In light of the progress on minimum content guidance and the NAD address scheme described in the findings report, the IRM researcher has assessed that this commitment is substantially complete. The IRM researcher also notes that further progress remains to be made on designing strategies for sharing NAD data.

Did It Open Government?

Access to Information: Did Not Change

According to the findings report, the Department of Transportation “has made a commitment to stand-up a cloud-based environment to house the pilot NAD database created through this project as well as make continued efforts to find additional data contributors.”[9] Nevertheless, at the end of term, the official government website for the National Address Database (NAD) continues to indicate that “an initial version of the NAD will be released in early 2017.” The NAD minimum content guidance and address schema are publicly available. However, progress made on this commitment has not opened government regarding access to information. No address information collected from the pilot has been made available at the national level.

Therefore, address data publicly available at the end of term is no different than the data available at the beginning of the evaluation period. There has been no positive deviation from the status quo. Moreover, funding for the NAD pilot and its subsequent expansion has been exhausted as of October 2016. At the end of term, the IRM researcher could not locate more recent information concerning the NAD pilot’s funding status and any subsequent expansion plans.

Carried Forward?

At the time of writing, the US government had not yet published its fourth national action plan. There exists a relative lack of clarity about the benefits of the National Address Database (NAD) for audiences beyond the first-responder community. This suggests that, before proceeding with implementation, the government should devote additional attention to raising awareness of the database’s potential impact as described in the commitment text.

Ian Dees, the founder of OpenAddresses, offered some potential guidance in this regard. (OpenAddresses is a civil society organization that engages in similar open mapping work.) Dees stated that “the justification for NAD has traditionally focused on the public use for emergency responders, but it's important to note that dozens of other important use-cases exist for such a dataset. One such important use-case is to increase economic activity by providing important data to build geocoders . . . software that converts a human-understandable address into a geographic location on the Earth.” This has clear applications for GPS technology, among others.[10]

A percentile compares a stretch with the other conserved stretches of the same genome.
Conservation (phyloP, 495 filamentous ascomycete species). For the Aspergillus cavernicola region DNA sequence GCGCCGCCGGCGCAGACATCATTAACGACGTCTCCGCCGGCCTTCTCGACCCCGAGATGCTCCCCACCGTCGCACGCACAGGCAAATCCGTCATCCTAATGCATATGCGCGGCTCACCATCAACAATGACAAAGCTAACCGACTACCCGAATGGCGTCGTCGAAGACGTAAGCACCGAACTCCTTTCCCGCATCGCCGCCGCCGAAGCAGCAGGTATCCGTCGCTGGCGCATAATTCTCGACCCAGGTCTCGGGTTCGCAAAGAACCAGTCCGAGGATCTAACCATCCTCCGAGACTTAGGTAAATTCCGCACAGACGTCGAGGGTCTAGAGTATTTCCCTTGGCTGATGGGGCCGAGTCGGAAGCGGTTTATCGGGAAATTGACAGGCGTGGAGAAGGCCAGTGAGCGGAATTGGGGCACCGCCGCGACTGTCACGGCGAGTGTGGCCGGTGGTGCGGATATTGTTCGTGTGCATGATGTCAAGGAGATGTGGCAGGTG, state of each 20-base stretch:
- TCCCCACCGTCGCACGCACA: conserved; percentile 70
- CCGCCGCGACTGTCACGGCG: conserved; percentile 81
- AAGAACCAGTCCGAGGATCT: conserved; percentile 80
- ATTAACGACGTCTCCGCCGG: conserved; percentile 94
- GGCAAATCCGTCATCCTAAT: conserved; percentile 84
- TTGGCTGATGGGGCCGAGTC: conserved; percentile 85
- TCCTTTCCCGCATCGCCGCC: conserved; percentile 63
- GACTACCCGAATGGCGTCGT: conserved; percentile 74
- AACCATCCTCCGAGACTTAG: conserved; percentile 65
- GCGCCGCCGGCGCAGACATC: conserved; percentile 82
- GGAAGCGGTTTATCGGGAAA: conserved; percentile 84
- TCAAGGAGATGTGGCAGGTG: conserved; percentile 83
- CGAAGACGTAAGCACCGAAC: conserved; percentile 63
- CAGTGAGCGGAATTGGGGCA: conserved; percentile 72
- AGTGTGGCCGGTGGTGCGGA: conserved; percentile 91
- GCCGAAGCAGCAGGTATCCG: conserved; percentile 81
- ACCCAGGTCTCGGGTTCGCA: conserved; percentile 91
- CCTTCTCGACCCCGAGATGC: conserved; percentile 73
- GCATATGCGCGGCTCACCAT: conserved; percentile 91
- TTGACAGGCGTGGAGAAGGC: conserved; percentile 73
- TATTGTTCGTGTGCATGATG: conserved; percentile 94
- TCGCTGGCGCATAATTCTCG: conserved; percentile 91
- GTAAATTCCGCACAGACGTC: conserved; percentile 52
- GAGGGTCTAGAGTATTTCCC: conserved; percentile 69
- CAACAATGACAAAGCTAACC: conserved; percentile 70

On a longer-term basis, strong intragovernmental partnerships will be essential. According to the findings report, “A key challenge will be in maintaining longer term State-Local coordination and partnerships so that the statewide aggregations can remain updated. In addition, these partnerships may need to go beyond simply exchanging data and involved providing technical assistance to locals, especially the smaller less technically enabled communities. This will be essential for long-term maintenance and update of both statewide data and the NAD.”[11] The government did not consult OpenAddresses in the process of drafting this commitment. OpenAddresses has collected address data covering 80 percent of the US population. Thus, its work in this area suggests that the government may benefit from collaborating more directly with civil society organizations already engaged in the collection of open address data in the United States.


[1] “National Address Database,” US Department of Transportation, https://www.transportation.gov/NAD, consulted 2 October 2017.

[2] “National Address Database (NAD) Minimum Content Standard,” US Department of Transportation, 11 March 2016, https://www.transportation.gov/gis/national-address-database/national-address-database-nad-minimum-content-standard, consulted 2 October 2017. See also, “Geodatabase Template,” US Department of Transportation, https://www.transportation.gov/gis/national-address-database/geodatabase-template, consulted 2 October 2017.

[3] See preceding references.

[4] US Department of Transportation, National Address Database Pilot Project Findings Report, 20 September 2016, https://www.transportation.gov/sites/dot.gov/files/docs/3%20NAD%20Pilot%..., consulted 9 September 2017.

[5] Ibid., 12.

[6] Ibid., 13.

[7] Ibid, 28.

[8] Ibid., 29. See also Jake Williams, “GIS Leaders Push National Address Database Program Forward Without Funding,” StateScoop, 26 October 2016, http://statescoop.com/after-national-address-database-pilot-gis-leaders-push-forward-without-funding, consulted 9 September 2017.

[9] Ibid., 32.

[10] Written comments provided to the IRM researcher, 28 October 2017.

[11] US Department of Transportation, National Address Database Pilot Project Findings Report, 20 September 2016, 30, https://www.transportation.gov/sites/dot.gov/files/docs/3%20NAD%20Pilot%20Project%20Final%20Report.pdf, consulted 9 September 2017.